Of note, taking home trash means pet waste as well. In these times of vigilance, the saying is now “poop, scoop and remove.” Yes, we recognize that it is not the most pleasant experience to pack up your pet’s waste, but it goes a long way to keeping ourselves and our loved ones safe and healthy.

And finally… no smoking. Cigarettes go in the mouth. Need we say more?

Stay sanitized and prepare for a washroom-less visit

It is no surprise that sanitizing and washrooms go hand-in-hand… pardon the pun. We are all encouraged to sanitize our hands before and after leaving the trails so that we come clean, and go home clean. But even if we are avoiding touching our faces, or touching anything else in the park, washrooms present a significant challenge. For this reason, it is important to sanitize your hands before and after leaving the washroom to reduce what unseen pathogens may be transferred to and from surfaces like taps, door handles and stall doors.

If someone is using the washroom, it is advisable to consider waiting outside until they are done to limit the number of people in an enclosed space. Wear a mask, and if it’s possible, you may even want to plan a shorter trail visit so that you don’t have to use the washrooms at all. In fact, many washroom facilities at the trails have been closed temporarily, so plan accordingly.

Respect closures

While some public spaces are beginning to open, some remain closed. Trails and parks that don’t have closure signs or yellow tape sectioning them off may look open, but if they are empty, then the chances are good that it is for a reason. Stay away from empty spaces that are closed.

Many trails include amenities like fitness equipment. These amenities may also be closed, even if the trails are open. If they are closed, respect their closure. If you are unsure about whether or not they are open, it is best to avoid using them.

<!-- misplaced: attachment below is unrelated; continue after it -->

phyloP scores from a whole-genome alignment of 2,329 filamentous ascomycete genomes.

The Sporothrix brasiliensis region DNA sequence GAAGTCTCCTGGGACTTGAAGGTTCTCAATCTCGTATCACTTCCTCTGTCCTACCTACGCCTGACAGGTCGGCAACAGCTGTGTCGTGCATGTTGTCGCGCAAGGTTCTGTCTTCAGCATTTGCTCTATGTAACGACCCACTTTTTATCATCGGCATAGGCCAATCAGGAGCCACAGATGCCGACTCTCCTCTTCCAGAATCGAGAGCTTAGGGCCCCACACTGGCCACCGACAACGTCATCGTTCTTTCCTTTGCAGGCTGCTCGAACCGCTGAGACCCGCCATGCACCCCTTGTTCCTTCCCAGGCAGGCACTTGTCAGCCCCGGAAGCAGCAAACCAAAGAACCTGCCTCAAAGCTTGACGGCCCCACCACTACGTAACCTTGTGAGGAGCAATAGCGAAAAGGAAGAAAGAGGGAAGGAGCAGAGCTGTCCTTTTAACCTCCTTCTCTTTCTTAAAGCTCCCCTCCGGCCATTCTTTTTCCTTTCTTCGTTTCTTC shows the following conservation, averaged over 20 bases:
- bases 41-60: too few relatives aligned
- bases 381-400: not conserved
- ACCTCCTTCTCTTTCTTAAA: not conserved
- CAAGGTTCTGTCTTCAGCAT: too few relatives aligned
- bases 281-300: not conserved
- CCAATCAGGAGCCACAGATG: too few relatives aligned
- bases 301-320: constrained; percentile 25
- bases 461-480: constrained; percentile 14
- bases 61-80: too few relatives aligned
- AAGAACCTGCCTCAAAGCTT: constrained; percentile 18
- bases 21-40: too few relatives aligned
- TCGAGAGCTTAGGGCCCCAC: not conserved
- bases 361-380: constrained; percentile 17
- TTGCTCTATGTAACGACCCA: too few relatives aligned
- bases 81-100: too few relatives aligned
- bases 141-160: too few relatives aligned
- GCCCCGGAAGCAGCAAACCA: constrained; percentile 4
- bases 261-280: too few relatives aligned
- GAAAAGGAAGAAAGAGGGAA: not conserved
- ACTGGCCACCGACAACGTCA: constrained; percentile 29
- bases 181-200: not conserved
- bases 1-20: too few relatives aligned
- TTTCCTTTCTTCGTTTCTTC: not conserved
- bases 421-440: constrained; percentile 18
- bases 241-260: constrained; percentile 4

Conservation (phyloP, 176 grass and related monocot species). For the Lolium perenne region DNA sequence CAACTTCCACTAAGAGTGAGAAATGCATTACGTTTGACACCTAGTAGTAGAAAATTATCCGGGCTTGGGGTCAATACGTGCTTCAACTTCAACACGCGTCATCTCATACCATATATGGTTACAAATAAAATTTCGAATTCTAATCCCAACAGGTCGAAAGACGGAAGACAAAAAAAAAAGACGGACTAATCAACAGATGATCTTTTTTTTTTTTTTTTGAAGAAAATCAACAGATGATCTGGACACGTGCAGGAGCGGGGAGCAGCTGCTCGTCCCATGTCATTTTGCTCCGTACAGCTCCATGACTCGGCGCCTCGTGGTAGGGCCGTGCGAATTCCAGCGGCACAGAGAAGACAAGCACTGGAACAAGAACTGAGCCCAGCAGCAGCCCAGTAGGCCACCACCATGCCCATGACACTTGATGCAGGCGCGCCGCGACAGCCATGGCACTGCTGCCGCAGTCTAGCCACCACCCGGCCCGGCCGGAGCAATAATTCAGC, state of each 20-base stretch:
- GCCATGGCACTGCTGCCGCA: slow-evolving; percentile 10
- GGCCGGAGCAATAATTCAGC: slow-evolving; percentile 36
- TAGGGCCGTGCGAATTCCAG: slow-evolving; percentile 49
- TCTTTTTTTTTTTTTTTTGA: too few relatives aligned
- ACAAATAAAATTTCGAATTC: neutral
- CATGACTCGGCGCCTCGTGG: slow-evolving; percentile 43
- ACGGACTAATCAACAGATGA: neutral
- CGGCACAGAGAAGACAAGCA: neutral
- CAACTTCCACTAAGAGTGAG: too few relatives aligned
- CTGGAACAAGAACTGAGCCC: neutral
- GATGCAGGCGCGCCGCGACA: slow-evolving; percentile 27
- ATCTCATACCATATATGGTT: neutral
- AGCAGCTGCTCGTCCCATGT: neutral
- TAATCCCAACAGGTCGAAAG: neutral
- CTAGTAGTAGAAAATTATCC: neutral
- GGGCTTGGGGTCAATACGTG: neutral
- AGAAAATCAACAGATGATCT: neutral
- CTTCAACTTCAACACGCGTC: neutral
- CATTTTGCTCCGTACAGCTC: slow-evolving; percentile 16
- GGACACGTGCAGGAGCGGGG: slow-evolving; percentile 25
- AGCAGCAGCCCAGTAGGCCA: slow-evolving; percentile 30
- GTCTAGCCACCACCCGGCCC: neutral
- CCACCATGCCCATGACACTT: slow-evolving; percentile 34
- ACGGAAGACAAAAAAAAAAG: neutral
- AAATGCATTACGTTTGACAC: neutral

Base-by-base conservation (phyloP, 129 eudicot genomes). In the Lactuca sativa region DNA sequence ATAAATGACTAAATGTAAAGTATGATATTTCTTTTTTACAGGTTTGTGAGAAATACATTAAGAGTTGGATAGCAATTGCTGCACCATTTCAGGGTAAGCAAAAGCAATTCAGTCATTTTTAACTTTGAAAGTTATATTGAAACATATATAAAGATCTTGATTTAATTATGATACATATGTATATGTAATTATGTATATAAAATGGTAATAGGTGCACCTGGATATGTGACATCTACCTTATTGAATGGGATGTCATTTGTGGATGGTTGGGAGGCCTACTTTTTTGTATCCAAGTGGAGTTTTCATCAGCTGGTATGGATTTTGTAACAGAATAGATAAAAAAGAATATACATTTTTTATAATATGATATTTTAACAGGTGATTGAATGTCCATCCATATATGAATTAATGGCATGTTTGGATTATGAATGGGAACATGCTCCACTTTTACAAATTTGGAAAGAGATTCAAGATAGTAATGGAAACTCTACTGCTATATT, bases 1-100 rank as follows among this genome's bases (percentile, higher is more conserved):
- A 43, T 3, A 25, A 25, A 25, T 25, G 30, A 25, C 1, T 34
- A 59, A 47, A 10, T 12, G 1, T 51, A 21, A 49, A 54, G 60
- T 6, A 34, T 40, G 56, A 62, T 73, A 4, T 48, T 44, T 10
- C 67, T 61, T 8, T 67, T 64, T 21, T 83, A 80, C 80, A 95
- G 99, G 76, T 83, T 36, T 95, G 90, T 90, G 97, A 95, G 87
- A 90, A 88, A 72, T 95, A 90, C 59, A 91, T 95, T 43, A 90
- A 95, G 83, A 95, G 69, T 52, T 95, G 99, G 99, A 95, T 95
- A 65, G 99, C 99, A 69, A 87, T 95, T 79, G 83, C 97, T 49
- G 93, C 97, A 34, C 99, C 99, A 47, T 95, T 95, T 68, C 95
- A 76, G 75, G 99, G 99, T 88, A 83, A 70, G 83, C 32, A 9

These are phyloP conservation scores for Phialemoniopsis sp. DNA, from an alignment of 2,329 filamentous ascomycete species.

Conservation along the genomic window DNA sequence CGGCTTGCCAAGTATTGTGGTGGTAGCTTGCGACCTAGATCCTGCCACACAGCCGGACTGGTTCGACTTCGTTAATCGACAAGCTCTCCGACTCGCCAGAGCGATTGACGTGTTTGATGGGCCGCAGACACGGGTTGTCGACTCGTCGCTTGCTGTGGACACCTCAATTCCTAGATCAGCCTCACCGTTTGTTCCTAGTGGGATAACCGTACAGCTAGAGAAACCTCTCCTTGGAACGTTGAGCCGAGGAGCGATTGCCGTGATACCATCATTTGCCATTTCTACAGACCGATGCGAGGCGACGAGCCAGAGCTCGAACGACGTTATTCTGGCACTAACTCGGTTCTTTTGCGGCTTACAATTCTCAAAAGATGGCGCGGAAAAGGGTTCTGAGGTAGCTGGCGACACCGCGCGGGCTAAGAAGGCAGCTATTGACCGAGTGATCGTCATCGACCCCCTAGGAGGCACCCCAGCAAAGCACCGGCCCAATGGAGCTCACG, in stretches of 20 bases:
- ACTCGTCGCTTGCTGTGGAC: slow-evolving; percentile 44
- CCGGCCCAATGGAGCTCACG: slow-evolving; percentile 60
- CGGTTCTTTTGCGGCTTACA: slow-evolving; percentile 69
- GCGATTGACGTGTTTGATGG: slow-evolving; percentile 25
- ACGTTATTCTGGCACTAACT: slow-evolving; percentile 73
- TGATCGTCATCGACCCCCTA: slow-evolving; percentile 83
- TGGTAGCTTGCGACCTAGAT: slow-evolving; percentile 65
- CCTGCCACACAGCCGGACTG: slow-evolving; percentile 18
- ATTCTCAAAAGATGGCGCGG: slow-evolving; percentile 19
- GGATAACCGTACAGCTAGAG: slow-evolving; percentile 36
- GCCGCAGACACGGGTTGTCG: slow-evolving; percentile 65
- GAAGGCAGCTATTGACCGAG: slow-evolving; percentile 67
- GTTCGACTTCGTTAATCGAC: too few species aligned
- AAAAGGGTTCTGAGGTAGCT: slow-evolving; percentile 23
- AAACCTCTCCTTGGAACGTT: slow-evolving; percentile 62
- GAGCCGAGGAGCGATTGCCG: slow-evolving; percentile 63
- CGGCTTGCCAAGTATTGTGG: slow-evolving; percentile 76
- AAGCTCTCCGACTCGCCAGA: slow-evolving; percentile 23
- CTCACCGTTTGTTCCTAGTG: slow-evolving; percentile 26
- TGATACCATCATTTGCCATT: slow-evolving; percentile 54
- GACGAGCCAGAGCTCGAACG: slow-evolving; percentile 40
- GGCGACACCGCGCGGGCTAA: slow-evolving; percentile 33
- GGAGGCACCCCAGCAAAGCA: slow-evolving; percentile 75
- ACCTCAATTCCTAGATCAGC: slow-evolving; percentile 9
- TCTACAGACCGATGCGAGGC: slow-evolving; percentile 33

Remember: just because a trail, park, public space or amenity is open, it does not mean you have to use it. Above all, use sound judgment in deciding what to enjoy and how.

Dagmar North Trail

Other etiquette guidelines

  • Pay for parking where applicable – not only is this an “always” rule, but paying for parking helps keep parking lots from becoming overcrowded. Note that many parking facilities no longer accept coin payment, so be prepared for an alternate method of payment like debit, credit, or mobile app.
  • Stay home if you feel sick. A trail is just like a grocery store or any other place where you might meet people. Quarantine for 14 days if you have knowingly come into contact with anyone who has tested positive for COVID-19.
  • Be patient. While everyone wants to enjoy their visit to our wonderful trails here in YDH, remember that the world is new at this whole COVID thing. We are all adjusting to what we need to do to keep ourselves and each other safe.
Boy on Trail

Story by Katherine Ryalen

Katherine is a Durham-based author and lifestyle blogger. Follow her on Twitter and Instagram.